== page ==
Sunday was much calmer and I felt a bit more like I knew what I was doing! I went straight to the ticket table and picked up a docket for the last talk of the day, a conversation between Sally Gardner and Holly Black. It was awesome – both are very interesting ladies with a lot to say about fairy tales, mythology and the power of the oral tradition. I also signed up for the ‘Meet the Agents’ workshop and was lucky enough to get a place, meaning I got the chance to pitch my work. It may have gone pretty well…

The best thing about Sunday, however, was getting to meet Meg Rosoff, Sally Green, Sally Gardner and James Dawson. They were all lovely and wanted to know about my writing and were then very supportive. In turn, I was able to tell them how much I have enjoyed their books! I also took a quick celeb-spotting recce round the actual con, only to notice that Edward James Olmos (also from BSG) had no queue, so I nipped in to meet him and pretty much died when he blew me a kiss. I turned round to go and realised I was crying – didn’t know I was that much of a crazed fangirl, but obviously I am!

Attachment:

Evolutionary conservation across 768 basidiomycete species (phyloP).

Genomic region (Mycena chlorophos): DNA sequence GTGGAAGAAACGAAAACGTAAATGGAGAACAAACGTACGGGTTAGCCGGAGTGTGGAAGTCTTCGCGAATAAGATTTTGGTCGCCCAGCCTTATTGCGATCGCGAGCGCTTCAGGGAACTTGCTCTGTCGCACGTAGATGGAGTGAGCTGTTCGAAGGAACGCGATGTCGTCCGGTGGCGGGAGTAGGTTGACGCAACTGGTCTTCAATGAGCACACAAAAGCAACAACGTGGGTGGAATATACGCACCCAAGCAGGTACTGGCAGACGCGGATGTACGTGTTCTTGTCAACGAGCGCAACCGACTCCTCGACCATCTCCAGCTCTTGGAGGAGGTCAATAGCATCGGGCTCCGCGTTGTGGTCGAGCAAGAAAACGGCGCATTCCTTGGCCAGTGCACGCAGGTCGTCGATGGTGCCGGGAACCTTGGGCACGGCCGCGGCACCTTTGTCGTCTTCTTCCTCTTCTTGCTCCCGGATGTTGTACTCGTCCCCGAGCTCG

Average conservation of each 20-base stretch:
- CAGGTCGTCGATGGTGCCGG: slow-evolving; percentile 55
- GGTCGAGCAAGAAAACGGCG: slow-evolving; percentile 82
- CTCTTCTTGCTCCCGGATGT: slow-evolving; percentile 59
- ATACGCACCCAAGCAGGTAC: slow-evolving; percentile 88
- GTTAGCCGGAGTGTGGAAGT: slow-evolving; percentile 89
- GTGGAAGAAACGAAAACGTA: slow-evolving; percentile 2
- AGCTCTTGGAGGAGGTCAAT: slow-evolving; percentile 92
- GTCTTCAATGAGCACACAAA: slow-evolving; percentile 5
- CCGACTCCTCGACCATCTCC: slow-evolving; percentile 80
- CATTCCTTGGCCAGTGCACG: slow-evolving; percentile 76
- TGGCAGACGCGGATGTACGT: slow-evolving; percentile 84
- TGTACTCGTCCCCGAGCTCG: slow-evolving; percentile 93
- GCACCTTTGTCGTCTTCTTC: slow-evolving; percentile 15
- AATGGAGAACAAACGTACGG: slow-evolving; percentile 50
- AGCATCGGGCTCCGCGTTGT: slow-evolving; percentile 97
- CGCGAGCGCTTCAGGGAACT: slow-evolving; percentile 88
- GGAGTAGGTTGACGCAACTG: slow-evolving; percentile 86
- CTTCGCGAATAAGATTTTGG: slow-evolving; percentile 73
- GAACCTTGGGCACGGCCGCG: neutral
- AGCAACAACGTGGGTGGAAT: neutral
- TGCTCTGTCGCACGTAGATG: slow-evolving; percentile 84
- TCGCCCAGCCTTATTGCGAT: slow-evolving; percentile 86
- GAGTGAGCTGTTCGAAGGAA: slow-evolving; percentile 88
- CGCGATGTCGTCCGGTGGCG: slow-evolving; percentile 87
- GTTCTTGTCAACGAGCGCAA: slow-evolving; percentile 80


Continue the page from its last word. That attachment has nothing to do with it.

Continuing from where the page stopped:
Overall, it was a fabulous weekend. It was wonderful to be sharing my love of books with so many other fans, and encouraging to see as much enthusiasm for authors as for the many film and tv stars at the con. I only hope there will be another edition next year.

Tales from Esador #1 – a fantasy one-off worldbuilding type thing

6 Jun

My latest Hunt draft is with beta readers right now, so I’m starting to crank up plotting and planning my next project. It’s another new experience for me – a secondary world fantasy that has been clamouring for me to write it for the last three months. I’m trying very hard to be disciplined and actually plot it all out properly before writing. Hoping this will be the last phase in my transition from Pantser to Plotter!